A Plaintiff was unsuccessful in a motion for the Defendants to pay her fees in opposing the Defendant’s motion to compel. The interesting twist in this case is recognizing the importance of informal discovery and alternative means to find relevant information. Gade v. State Farm Mut. Auto. Ins. Co., No. 5:14-cv-00048, 2016 U.S. Dist. LEXIS 73049, at *1 (D. Vt. June 6, 2016).
Part of the discovery dispute was over the Plaintiff’s expert files. The Defendant requested the expert produce his files in Excel format. The Plaintiff refused, because producing the Excel files would disclose the expert’s proprietary source code information. Gade, at *7. The Plaintiff instead produced a supplemental expert report. Id.
Federal Rule of Civil Procedure Rule 34 is now a very old friend when it comes to the form of production. A requesting party may state the form of production in their request for production. Fed. R. Civ. P. 34(b)(1)(C). Moreover, a requesting party can specifically request metadata (ignoring the fact that native files will have metadata, unless the file has had metadata scrubbed, which raises overlooked destruction of evidence issues if a native file did not have associated metadata). Gade, at *6-7.
The Defendant realized that after the review of the supplemental expert report that they had “sufficient information to assess the basis and reasons” for the expert’s opinions. Gade, at *7. The Defendants also could assess the expert’s facts and data used to reach his opinions. Id. As such, the Defendant withdrew their motion to compel.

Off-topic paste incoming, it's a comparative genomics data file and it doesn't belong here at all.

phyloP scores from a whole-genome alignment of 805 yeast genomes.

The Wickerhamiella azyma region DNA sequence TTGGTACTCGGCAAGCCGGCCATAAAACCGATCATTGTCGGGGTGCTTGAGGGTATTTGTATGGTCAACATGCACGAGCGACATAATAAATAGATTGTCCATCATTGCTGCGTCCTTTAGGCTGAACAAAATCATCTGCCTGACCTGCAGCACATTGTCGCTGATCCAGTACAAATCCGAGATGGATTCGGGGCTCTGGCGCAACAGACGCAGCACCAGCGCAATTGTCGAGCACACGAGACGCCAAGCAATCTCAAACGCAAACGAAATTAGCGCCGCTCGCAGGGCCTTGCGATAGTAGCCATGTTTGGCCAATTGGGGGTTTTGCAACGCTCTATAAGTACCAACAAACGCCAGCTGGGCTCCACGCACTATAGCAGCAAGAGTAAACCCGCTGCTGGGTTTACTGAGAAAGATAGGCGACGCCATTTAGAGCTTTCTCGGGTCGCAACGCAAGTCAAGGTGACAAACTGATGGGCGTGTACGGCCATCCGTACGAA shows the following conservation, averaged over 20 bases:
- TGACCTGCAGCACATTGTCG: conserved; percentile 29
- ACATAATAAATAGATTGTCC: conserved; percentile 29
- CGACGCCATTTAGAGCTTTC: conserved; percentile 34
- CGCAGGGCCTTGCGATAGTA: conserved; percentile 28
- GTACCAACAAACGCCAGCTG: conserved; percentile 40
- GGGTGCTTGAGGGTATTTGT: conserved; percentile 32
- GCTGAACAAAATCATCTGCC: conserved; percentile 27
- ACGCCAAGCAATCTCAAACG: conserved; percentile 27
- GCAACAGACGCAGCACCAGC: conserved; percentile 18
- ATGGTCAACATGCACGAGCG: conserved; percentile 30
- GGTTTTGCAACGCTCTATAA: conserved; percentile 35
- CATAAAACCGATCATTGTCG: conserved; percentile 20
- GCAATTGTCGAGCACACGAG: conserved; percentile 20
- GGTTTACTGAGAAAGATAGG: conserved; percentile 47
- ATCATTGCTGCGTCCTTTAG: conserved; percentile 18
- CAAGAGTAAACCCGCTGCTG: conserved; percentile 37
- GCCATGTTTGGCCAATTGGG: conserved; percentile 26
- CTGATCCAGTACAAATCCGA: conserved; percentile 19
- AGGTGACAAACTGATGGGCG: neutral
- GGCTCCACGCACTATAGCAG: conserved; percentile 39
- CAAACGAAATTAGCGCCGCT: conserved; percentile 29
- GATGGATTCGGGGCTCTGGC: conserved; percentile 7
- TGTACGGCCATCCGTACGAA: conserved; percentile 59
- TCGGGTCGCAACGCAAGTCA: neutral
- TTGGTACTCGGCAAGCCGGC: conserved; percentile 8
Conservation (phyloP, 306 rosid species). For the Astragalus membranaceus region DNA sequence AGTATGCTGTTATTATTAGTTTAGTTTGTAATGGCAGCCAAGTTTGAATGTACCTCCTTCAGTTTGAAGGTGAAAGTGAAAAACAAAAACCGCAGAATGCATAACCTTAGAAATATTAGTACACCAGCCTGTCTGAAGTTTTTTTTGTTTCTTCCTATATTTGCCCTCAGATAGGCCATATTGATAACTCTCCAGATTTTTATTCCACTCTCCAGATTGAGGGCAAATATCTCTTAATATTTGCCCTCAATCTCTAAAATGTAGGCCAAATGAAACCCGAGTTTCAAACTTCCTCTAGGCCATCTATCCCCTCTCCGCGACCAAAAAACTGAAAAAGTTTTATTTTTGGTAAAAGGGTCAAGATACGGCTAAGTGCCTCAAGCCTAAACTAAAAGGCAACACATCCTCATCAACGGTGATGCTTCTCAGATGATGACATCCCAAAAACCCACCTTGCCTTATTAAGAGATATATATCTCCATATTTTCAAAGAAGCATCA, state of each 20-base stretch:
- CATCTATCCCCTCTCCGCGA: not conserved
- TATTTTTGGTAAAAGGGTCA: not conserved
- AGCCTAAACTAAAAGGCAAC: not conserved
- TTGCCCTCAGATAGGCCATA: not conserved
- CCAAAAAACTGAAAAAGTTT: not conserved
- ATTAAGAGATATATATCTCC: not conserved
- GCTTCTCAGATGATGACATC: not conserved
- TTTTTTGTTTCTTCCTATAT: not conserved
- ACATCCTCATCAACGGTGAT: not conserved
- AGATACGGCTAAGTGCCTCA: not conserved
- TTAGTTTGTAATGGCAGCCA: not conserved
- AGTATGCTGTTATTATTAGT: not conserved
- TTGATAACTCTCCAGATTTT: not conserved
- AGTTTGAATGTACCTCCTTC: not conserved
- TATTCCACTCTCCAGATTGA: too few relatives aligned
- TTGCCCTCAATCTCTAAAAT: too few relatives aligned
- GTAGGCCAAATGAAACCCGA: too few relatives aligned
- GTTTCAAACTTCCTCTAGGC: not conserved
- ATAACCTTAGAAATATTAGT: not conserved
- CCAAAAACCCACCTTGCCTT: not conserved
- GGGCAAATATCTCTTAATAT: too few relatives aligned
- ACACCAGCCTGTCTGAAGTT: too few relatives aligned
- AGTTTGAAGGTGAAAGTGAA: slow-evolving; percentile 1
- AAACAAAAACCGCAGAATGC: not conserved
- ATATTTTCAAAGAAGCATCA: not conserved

Bow Tie Thoughts
There are attorneys who love to fight. Any dispute will do, real or imagined. Then there are the lawyers who are not afraid to fight, but know when is the right time to throw down with opposing counsel. The attorneys for the Defendant in this case knew they had a legitimate dispute, but realized they had the information they needed to move the case forward from the opposing expert. There was no reason to pursue a motion to compel when they had the information they needed to assess the Plaintiff’s expert opinion. Job well done to them for their self-awareness.
Josh Gilliland is a California attorney who focuses his practice on eDiscovery. Josh is the co-creator of The Legal Geeks, which has made the ABA Journal Top Blawg 100 Blawg from 2013 to 2016, the Web 100 from 2017 to 2018, and was nominated for Best Podcast for the 2015 Geekie Awards. Josh has presented at legal conferences and comic book conventions across the United States. He also ties a mean bow tie.